“Newie” was sixty-six when he passed away at 1:30 a.m. on April 30, 1960. His final sickness of cancer had lasted two and one half years. His last five months were spent almost entirely in the Dee Memorial Hospital, Ogden, Utah.
He was born on June 1, 1894 to Albert Francis and Mary Jane Jones Richins at Grouse Creek, Box Elder County, Utah. He was delivered by a local practical nurse, Ellen Simpson, in the log house across the lane. He was the tenth child of a family of thirteen children.
On August 18, 1894 he was given the name of Newell and blessed by Charles Kimber Sr. The name “Newie” was affectionately attached to him years later by the small children of his brother Wellie. It stuck with him the remainder of his life.
He was only five years old when his father moved the family to the sand rock house on Grouse Creek’s main road. He was the sixth son in a row to be born to Albert and Jane and needless to say there was quite a bit of roughhousing went on among them. One time he and his brother were scuffing in the upper east bedroom and when it was all over a hole had been kicked through the partition into the hallway.
Newell received his schooling in the Grouse Creek School. He completed the eighth grade. He was a beautiful penman and took pride in his writing. On September 6, 1902, he was baptized by William Paskett. He was confirmed a member of the Latter-Day-Saint Church by Charles C. Toyn on September 7, 1902.
He was ordained a Deacon on July 7, 1907 by David H. Toyn, a teacher on March 3, 1912 by Frank Paskett. He did not hold the office of a Priest but he was ordained an Elder on November 15, 1913 by David H. Toyn and a Seventy on November 6, 1921 by John C. Richards. He was a Seventy at his death. The calling of a Seventy is that of a missionary. Possibly his greatest missionary service came in those last months in the hospital for patients who had shared his room. They told of the testimony he had shared with them and his explanation to them of the Mormon gospel.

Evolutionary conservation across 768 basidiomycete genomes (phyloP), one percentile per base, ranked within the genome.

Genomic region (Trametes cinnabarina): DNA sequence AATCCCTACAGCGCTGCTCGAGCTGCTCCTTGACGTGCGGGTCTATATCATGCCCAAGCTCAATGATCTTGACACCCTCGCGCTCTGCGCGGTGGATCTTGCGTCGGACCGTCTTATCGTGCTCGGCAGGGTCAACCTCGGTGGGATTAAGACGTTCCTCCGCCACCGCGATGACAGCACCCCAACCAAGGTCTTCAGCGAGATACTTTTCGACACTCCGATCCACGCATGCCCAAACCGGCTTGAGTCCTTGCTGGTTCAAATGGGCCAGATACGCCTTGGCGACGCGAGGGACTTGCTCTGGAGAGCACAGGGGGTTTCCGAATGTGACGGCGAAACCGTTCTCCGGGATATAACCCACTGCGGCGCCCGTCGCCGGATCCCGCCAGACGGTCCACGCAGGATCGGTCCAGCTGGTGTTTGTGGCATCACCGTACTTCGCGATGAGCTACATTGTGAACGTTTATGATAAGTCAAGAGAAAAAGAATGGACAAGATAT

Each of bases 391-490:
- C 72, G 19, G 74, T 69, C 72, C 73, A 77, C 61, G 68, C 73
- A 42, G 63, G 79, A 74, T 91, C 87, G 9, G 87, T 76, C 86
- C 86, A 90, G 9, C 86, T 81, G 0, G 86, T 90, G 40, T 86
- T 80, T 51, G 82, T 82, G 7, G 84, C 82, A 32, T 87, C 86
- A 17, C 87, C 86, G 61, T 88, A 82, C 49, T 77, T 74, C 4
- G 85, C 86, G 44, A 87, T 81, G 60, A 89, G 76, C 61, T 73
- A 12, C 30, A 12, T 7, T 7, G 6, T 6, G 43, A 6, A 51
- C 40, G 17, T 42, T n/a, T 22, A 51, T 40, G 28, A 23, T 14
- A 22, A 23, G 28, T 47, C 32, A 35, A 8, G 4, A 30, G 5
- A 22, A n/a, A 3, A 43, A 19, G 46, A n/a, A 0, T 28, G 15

All his life he worked with cattle and horses. He worked for a time on the Douglas Ranch on the Grouse Creek west side. He was in his teens then and he became attracted to Douglas’ daughter, Jennie. On November 18, 1913 they took out a marriage license in Ogden, Utah and were married the next day, November 19, 1913, in the LDS Temple in Salt Lake City, Utah by Alvin F. Smith. Jennie’s full name is Martha Jeanette Douglas, daughter of James Douglas and Mary Elizabeth Jackson Toyn.
Newell and Jennie moved into the house of his birth and remained there until the year 1944 when they moved to the rock house. Just prior to his marriage and soon following it, he did some freighting by wagon team to old Terrace and Tacoma. At times Jennie accompanied him. One time they headed for Tacoma with a big load of grain pulled by a four horse team. When they reached the Jackson Lane they bogged down in deep clay mud, which had been caused by heavy rain a few days before. The wheels were almost hidden in the mire. Newell unloaded a half of the load and pulled the wagon out and then returned for the other half. It was a cold, damp, late fall day. When they reached Tacoma they were nearly frozen and the hotel room was without heat. They were saved from possible frosted limbs and further discomfort by a charcoal foot warmer which Newell’s dad had insisted they take along just in case they needed it.
He was generally accepted as boss of the cattle roundup each fall. He had a vivid memory for landmarks and livestock. His understanding of land maps and familiarity of the area awarded him a position with the Taylor Grazing Organization during the 1940’s and 1950’s.
He was a counselor in the MIA for several years. As such, he was automatically chairman of festivities on the Fourth of July. He was a Sunday School chorister, a member of the ward choir and counselor to the Sunday School Superintendent.
Probably his closest friends in his adult life were Raymond and Herbert Tanner, and George (the Kid) Blanthorn.
He was appointed the administrator of his father’s affairs at the death of his father and eventually became the owner of the Richins’s ranch, homestead and livestock. On his homestead he and his brother Wellie built a cabin. A great many of his most pleasant days were spent at that cabin. It became a haven for the cowboy caught in the storm or overtaken by night. It became a hangout for deer hunters, a residence for cowboys during roundup time and a retreat on a hot, summer day.
His favorite dog was “Toots,” a small black and white dog, who understood her master and her duties. His favorite horse was “Ole Buck,” a proud buckskin.
Newell was a big man, six feet tall and weighed 250 pounds. His hair was light and fine. His eyes were blue-grey. He had a nice bass singing voice. He was a good dancer and good conversationalist. He hated to milk cows, chop wood and haul water. He rose early, built the fire and started breakfast. Mutton, suet pudding and homemade ice cream were his favorite foods.
Newell and Jennie had no children of their own, but they are lovingly claimed by many nieces and nephews. Probably the closest to them are the children of Wellie and Ruby Richins, for Wellie is Newell’s brother and Ruby is Jennie’s sister. Many joys and sorrows were shared by them as if they were one family.
Newell was interred in the Grouse Creek Cemetery.
Written by LaRene Richins Napoli, August 1961